, Volume 34, Issue 2, pp 289–299 | Cite as

Anonymity and commitment: how do Kierkegaard and Dreyfus fare in the era of Facebook and “post-truth”?

  • Soraj HongladaromEmail author
Original Article


This paper looks at the situation first described by Dreyfus (Educ Philos Theory 34(4):369–378, 2002) in his seminal paper, in order to find out whether and, if so, to what extent the use of Internet in education is still characterized by anonymity and commitment in today’s social media and ‘post-truth’ era. Current form of web technology provides an occasion for us to rethink what the Press and the Public, two main Kierkegaardian themes, actually consist in. The very ease and rapidity of how information is shared and the blurring of the line between journalists and consumers have made it very difficult to find where the Public actually is so that one can conform one’s own thoughts and beliefs to it. In addition, an effect of social media is that the Public does not seem to be monolithic, but has splintered into many smaller groups, each one overlapping with one another in a highly complex way. In Kierkegaard’s time the Press consisted of nothing more than a rather small number of newspapers, but now we have countless number of sources of information, so much so that it is almost impossible to see where the Press actually is. This situation has a way of diluting Kierkegaard’s contention that it is the Press that anonymized the people, rending them faceless and eliminating their individuality. Furthermore, the effect of Facebook is such that, not only does one still retain much of one’s commitment, but the commitment can be very passionate. As Petrik et al. (Ethics Inf Technol 16:275–284, 2014) have pointed out, it is possible for someone to be passionately committed to something while remaining very active on the Internet. This shows that the direction can go both ways. On the one hand, fragmenting the Public can go along with lack of commitment and other ills that Kierkegaard mentioned. On the other hand, fragmenting the Public, thereby creating many smaller groups existing in the online world (such as Facebook groups) can also bring about specific and well-directed commitments than would be possible if the Public remained a single monolithic entity. Furthermore, Kierkegaard’s insistence on lack of commitment by the Public seems to foretell the current malaise of what is known as ‘post-truth’. For Dreyfus the Internet is ultimately responsible for this. Indeed, however, both lack of commitment and too much commitment seem to be both responsible. A way out of this is proposed where a commitment to rational and critical thought is needed.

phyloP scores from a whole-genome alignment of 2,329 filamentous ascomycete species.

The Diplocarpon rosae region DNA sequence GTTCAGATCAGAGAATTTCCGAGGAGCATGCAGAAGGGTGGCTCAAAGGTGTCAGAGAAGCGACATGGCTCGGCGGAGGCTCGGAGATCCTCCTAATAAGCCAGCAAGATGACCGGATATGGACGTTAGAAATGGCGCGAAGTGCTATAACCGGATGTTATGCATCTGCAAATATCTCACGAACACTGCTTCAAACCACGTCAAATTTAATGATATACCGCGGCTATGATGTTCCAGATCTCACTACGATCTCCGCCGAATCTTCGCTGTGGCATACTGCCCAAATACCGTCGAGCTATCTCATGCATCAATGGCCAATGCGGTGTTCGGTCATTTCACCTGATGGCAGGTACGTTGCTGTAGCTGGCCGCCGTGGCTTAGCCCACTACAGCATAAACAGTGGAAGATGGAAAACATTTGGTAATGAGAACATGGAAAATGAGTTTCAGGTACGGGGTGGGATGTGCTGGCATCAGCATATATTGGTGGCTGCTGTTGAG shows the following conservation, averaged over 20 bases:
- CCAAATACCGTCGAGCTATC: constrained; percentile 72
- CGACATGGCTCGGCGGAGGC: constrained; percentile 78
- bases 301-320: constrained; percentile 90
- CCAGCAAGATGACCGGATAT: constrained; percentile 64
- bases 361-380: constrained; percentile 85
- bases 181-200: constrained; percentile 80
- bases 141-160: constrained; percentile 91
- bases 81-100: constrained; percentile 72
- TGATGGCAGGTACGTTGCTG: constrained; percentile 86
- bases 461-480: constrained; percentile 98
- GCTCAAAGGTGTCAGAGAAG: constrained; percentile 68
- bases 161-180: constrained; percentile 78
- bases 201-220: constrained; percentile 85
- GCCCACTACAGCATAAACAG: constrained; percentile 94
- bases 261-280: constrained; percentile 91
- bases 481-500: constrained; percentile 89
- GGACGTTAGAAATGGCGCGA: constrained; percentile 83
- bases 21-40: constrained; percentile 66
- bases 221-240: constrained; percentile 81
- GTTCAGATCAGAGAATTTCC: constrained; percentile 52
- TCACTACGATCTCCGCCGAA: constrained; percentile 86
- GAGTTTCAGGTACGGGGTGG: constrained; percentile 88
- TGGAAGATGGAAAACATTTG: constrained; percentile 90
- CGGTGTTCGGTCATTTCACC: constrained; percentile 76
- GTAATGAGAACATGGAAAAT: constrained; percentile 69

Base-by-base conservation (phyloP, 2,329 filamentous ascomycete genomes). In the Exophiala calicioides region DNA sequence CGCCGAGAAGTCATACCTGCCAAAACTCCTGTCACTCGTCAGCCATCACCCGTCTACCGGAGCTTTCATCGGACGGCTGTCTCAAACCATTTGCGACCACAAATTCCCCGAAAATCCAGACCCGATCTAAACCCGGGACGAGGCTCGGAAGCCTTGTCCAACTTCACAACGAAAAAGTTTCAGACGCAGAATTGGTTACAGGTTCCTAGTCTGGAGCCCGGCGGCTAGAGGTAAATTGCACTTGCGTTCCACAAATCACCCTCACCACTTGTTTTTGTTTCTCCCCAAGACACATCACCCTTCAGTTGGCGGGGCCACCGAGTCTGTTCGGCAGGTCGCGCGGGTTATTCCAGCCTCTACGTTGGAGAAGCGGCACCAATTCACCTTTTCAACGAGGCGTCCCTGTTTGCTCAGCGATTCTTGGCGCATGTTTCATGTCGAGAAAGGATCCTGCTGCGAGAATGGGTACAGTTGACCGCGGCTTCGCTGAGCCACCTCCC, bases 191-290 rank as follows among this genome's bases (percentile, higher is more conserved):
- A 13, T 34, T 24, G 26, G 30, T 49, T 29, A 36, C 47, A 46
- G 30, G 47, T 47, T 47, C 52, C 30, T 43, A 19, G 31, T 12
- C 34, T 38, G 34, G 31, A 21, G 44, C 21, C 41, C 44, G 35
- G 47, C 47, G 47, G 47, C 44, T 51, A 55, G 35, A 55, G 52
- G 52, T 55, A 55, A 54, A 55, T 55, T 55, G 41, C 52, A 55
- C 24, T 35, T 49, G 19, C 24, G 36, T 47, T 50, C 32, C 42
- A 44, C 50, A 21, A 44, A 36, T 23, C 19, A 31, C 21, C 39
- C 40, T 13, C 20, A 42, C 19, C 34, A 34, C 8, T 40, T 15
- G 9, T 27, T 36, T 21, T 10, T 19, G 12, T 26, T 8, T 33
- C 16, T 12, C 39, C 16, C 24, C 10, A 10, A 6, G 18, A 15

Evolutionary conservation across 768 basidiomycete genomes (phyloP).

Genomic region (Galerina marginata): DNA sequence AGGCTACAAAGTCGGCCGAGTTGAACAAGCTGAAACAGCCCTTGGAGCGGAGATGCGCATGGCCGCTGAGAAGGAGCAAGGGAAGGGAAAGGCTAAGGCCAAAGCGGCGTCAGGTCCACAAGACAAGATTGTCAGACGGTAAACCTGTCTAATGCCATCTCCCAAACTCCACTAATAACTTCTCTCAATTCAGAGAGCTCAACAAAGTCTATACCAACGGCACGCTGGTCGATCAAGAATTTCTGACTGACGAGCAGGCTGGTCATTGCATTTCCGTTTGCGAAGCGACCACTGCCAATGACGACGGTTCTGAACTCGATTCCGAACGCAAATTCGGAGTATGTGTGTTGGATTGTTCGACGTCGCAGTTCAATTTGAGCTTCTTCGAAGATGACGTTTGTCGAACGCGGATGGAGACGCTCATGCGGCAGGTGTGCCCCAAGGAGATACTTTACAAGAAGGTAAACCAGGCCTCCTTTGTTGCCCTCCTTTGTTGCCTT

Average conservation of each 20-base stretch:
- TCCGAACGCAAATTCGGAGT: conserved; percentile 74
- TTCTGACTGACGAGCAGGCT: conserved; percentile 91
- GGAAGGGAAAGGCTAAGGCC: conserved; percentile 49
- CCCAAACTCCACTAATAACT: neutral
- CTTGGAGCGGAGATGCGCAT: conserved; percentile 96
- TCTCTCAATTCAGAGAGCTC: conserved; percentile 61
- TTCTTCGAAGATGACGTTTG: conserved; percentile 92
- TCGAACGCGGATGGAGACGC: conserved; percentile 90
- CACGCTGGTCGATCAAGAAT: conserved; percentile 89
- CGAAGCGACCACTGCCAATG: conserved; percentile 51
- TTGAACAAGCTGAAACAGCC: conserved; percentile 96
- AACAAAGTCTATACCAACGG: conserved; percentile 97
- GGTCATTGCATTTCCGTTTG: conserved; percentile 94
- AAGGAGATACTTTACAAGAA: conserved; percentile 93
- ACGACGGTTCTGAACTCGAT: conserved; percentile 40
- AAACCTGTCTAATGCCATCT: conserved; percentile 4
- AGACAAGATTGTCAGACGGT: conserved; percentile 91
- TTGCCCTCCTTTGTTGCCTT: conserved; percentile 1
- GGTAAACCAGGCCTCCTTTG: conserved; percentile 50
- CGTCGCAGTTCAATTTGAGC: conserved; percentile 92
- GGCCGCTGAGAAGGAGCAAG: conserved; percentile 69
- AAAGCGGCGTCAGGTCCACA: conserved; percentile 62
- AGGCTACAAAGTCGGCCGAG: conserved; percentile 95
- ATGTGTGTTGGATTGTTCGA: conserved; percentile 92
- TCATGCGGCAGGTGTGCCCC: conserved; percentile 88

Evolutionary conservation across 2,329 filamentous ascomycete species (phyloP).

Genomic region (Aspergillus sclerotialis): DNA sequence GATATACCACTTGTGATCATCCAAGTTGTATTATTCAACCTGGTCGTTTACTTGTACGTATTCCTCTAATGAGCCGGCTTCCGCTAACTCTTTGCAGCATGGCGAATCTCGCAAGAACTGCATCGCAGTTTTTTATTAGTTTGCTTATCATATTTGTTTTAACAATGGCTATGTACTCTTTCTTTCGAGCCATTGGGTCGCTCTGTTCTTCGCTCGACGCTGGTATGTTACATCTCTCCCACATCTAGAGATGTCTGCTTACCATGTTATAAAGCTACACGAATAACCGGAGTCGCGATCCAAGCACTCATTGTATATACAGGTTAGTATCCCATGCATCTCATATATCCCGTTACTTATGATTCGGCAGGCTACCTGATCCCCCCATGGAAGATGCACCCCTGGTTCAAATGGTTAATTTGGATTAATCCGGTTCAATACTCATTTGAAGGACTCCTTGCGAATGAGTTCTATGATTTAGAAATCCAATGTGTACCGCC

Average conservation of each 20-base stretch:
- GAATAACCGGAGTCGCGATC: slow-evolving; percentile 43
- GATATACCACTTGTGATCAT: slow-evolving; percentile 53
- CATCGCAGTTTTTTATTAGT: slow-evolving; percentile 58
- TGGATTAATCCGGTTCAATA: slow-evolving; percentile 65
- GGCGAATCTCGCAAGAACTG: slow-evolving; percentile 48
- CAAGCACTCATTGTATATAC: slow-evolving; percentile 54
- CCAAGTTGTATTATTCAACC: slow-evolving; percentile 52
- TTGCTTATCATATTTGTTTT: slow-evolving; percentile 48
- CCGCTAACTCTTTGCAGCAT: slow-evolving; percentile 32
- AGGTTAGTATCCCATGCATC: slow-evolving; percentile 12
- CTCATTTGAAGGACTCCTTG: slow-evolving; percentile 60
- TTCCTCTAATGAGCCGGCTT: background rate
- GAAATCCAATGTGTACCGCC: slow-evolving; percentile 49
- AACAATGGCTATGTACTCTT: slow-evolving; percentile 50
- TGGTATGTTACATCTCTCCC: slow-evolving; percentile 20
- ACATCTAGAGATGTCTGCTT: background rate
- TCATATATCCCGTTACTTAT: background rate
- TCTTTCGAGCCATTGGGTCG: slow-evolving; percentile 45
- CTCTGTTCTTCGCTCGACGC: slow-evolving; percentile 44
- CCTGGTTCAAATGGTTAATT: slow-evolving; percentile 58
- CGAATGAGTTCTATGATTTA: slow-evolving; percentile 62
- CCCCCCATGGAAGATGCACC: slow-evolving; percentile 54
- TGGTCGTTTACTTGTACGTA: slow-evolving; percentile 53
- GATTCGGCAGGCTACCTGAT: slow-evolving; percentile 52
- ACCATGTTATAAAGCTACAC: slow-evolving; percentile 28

Anonymity Commitment Kierkegaard Public Press Rationality Education Dreyfus 



Research for this paper has been supported in part by a grant by Chulalongkorn University, which allowed me to spend a time at Indiana University Bloomington in October and November 2017 as a visiting research scholar under a mutual agreement by the two universities. I would like to thank Paul Eisenberg for hosting me during my time in Bloomington, as well as Steve Jones and Jillana Enteen, who have been very kind hosts in Chicago area during my visit there too. Last but not least, I would like to thank the anonymous reviews of AI & Society who have saved me from many errors.


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Copyright information

© Springer-Verlag London Ltd., part of Springer Nature 2018

Authors and Affiliations

  1. 1.Department of Philosophy, Faculty of ArtsChulalongkorn UniversityBangkokThailand

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